Sybil 2007

Gospel text

Matthew 22: 1-14

1 Jesus spoke again to tell people a story from life. 2 The domain of God is similar to a man who was a king and who organized a wedding feast for his son. 3 So he sent his servants to summon the guests to come to the wedding, but they did not want to come. 4 Again he sent other servants with this instruction: "Tell the guests that my meal is ready, my bulls and my fat animals have been slaughtered, so everything is ready. Come to the wedding!" But the guests, completely indifferent, returned, one to his field, the other to his business. 6 And the rest seized his servants to mistreat and kill them. 7 Then the king became angry and sent his army to destroy these murderers and set their cities on fire. 8 Then he said to these servants, "The wedding is ready, but the guests were unable to adjust. 9 Go therefore to the crossroads, and invite everyone you find to the wedding". 10 These servants went out on the roads and picked up all those they found, both bad and good. And the wedding hall was filled with guests. 11 After entering to see the guests, the king saw a man who had not put on his wedding dress. 12 So he said to him, "My friend, how did you get in here without your wedding dress?". He did not know what to answer. 13 Then the king said to the servants, "Throw him out with hands and feet bound in the middle of the night" This is where we will find a world of remorse and anger. 14 Indeed, there are many people called, but few ultimately meet the selection criteria."


Man is still alive, because he knew how to adapt

Gospel commentary - Homily

Adjusting to life until death

When a man and a woman decide to live together, they know they will have to adjust to each other. This adjustment will not take place automatically, but will require all the energy of their good will. They will have to open up to a different personality, to a different family and personal history. But they will do it willingly, because they are powered by the force of love and the happiness of living together. When the first child enters the family, they will still have to adjust: they will no longer be two, but three, with all the requirements and constraints of the third person. But again, they will do it willingly, moved by the joy and happiness of having this child. Have you noticed this? Whenever we open up to life in any form, we must always adjust, otherwise we will miss what is offered.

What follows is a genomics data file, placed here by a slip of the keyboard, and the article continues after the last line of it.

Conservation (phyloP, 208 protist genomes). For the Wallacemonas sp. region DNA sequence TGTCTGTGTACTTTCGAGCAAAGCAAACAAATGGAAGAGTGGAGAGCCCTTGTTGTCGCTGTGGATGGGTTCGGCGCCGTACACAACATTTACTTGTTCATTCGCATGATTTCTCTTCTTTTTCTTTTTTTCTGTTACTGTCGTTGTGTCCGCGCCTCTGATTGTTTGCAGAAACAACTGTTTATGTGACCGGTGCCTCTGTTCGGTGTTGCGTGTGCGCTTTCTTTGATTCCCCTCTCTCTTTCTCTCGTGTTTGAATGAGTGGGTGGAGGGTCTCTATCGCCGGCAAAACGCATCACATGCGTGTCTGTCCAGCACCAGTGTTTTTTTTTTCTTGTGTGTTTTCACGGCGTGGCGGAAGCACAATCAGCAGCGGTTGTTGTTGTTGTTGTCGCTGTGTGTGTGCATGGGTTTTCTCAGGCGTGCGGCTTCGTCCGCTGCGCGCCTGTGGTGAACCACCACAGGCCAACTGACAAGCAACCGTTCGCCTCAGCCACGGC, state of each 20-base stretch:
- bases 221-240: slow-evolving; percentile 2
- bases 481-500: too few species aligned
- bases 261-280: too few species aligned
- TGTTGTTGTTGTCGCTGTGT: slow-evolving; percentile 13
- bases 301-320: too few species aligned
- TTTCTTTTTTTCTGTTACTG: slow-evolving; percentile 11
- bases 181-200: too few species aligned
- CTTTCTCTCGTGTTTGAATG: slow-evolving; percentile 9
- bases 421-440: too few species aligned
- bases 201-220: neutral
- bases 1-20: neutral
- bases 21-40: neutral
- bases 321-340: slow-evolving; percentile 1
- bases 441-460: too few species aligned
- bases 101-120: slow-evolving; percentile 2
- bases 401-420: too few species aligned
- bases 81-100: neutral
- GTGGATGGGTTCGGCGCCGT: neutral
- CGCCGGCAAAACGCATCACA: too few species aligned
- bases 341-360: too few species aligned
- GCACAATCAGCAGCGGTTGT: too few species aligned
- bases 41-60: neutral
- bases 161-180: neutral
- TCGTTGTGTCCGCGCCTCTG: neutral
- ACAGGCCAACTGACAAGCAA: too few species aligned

It is in this context that we will read the Gospel of Matthew today. Jesus compares the domain of God to weddings organized by a king, but everyone declines his invitation because the guests are more interested in going about their daily routine than in opening up to something wonderful offered at the very moment. Finally, only people available because they have no land or business will accept the invitation. This story is followed by a second part where one of the guests will be kicked out because he has not been able to adjust fully to the situation: he opened up to the invitation, but he didn't go all the way by adjusting his clothes.